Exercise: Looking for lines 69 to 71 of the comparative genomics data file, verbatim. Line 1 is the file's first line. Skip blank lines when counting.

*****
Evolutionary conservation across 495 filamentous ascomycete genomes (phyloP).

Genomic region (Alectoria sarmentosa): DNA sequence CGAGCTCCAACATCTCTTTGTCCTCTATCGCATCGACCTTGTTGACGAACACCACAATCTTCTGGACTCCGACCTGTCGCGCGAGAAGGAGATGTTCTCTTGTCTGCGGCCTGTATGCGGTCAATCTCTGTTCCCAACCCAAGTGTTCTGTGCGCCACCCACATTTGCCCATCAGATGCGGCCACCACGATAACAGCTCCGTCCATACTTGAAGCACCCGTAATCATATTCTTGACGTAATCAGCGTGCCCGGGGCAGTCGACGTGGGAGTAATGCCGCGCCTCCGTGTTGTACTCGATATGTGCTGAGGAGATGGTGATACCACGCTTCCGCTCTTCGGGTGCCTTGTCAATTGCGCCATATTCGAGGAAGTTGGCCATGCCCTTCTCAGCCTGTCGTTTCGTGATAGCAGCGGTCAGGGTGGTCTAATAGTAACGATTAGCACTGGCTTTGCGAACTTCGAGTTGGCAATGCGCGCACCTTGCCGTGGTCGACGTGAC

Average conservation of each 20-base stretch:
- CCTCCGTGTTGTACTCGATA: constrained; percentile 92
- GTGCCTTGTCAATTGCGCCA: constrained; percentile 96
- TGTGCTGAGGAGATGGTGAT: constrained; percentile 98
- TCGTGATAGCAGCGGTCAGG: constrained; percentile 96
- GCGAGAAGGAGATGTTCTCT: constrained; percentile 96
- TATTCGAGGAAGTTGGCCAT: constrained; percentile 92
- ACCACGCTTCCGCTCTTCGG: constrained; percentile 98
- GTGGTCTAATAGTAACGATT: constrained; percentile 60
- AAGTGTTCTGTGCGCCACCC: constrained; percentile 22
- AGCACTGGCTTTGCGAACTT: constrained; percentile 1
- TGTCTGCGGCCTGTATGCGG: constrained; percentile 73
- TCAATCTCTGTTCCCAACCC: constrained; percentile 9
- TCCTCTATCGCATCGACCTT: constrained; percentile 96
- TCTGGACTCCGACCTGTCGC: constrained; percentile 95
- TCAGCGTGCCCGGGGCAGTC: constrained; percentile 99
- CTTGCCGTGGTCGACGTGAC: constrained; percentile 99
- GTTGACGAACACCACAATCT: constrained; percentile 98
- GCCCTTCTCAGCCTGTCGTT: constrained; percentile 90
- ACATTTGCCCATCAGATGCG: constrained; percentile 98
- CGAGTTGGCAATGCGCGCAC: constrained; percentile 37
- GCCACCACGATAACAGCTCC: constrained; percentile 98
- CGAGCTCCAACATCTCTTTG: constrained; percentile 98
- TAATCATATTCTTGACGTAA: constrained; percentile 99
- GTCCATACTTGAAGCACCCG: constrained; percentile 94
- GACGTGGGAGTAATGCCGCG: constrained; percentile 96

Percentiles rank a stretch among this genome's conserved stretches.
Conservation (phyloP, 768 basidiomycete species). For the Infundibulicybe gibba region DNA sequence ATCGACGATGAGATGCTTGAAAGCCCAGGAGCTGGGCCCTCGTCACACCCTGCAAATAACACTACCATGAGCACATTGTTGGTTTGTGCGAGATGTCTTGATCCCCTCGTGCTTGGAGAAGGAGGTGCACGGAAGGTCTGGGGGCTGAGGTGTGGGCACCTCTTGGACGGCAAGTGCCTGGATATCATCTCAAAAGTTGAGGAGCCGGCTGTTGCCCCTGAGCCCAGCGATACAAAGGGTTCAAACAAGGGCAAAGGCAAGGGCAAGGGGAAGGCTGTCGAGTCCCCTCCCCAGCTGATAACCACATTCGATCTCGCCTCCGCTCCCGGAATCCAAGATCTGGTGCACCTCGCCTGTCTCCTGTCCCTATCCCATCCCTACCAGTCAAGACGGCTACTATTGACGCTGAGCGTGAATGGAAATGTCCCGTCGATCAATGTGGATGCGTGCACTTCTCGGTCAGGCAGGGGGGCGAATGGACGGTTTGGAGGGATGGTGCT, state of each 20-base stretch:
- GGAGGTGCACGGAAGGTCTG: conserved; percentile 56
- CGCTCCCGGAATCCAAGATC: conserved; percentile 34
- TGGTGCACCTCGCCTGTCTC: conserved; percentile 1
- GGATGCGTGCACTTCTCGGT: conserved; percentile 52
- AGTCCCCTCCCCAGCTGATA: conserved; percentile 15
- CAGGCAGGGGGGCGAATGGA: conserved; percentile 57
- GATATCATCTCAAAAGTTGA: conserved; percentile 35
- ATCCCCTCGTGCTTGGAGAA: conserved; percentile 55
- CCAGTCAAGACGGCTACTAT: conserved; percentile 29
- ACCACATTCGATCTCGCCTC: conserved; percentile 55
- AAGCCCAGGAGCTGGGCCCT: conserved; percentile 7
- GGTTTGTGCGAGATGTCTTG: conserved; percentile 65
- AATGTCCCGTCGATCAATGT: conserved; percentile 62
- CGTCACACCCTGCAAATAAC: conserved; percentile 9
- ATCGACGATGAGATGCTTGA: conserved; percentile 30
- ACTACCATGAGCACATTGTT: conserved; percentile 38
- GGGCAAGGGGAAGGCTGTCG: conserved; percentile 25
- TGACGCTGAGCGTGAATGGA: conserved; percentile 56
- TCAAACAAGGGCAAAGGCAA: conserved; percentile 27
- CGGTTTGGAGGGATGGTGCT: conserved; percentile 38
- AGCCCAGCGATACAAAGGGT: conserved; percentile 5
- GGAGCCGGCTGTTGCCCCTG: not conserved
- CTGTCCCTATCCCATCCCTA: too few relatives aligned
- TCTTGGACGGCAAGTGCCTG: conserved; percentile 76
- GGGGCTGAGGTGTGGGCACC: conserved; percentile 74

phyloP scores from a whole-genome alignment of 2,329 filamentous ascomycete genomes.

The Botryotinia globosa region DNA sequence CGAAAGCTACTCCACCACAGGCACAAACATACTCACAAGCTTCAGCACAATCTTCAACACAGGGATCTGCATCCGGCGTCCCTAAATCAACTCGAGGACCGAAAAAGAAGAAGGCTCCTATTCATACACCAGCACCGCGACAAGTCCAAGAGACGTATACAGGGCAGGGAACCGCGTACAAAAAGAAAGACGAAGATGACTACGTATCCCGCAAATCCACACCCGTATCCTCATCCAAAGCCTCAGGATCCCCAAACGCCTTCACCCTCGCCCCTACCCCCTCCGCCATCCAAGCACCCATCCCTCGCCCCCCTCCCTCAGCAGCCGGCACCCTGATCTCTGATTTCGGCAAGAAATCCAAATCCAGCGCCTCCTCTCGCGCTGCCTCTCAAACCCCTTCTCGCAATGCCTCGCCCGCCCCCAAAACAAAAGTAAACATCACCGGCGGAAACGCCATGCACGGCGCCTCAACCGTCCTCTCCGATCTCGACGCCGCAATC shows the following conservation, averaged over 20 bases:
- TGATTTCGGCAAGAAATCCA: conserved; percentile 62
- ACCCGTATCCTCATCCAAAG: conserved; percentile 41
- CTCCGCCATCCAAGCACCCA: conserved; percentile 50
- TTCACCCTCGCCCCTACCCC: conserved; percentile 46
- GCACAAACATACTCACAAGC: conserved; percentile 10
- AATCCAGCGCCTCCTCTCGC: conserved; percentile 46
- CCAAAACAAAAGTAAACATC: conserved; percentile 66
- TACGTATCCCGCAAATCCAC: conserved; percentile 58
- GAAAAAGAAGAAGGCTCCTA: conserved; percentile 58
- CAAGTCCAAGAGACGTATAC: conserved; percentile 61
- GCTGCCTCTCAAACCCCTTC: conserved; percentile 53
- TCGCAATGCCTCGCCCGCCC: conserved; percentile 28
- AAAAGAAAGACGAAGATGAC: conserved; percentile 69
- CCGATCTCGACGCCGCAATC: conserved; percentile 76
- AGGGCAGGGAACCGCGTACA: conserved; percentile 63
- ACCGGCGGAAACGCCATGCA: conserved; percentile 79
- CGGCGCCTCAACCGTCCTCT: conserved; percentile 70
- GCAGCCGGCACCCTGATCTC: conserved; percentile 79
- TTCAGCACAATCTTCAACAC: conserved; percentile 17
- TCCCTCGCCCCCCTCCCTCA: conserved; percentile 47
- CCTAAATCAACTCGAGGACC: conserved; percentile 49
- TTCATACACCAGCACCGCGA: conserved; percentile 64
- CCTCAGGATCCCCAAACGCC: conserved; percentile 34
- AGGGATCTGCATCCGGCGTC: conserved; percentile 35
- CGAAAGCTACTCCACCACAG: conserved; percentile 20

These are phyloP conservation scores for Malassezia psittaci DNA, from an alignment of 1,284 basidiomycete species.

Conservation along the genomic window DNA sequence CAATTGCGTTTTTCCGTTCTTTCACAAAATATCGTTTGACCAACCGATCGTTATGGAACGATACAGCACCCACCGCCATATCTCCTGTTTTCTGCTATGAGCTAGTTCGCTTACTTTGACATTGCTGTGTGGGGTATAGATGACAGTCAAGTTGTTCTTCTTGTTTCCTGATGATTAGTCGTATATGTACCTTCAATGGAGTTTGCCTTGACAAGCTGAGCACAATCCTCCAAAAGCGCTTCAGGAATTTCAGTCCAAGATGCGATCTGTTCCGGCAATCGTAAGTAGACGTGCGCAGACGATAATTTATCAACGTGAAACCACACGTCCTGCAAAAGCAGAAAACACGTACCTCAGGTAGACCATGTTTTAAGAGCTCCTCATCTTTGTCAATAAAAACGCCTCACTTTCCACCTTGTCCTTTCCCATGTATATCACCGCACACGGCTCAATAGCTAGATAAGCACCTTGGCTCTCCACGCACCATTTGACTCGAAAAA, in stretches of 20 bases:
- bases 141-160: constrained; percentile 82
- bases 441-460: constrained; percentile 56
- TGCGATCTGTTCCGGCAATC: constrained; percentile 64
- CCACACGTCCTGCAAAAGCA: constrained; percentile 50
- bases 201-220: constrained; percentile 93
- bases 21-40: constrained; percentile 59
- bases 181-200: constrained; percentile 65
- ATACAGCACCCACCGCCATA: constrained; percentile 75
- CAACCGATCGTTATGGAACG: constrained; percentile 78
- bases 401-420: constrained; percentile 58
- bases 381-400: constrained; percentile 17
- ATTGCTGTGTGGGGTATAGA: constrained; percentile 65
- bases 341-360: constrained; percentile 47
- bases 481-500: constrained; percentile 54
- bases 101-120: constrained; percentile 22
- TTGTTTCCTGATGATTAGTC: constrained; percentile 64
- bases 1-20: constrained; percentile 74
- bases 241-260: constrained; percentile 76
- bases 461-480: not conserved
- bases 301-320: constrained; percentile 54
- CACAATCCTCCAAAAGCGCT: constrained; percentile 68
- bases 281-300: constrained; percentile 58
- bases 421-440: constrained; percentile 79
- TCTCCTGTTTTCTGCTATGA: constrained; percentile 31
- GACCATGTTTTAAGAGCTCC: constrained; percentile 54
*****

- TCGCAATGCCTCGCCCGCCC: conserved; percentile 28
- AAAAGAAAGACGAAGATGAC: conserved; percentile 69
- CCGATCTCGACGCCGCAATC: conserved; percentile 76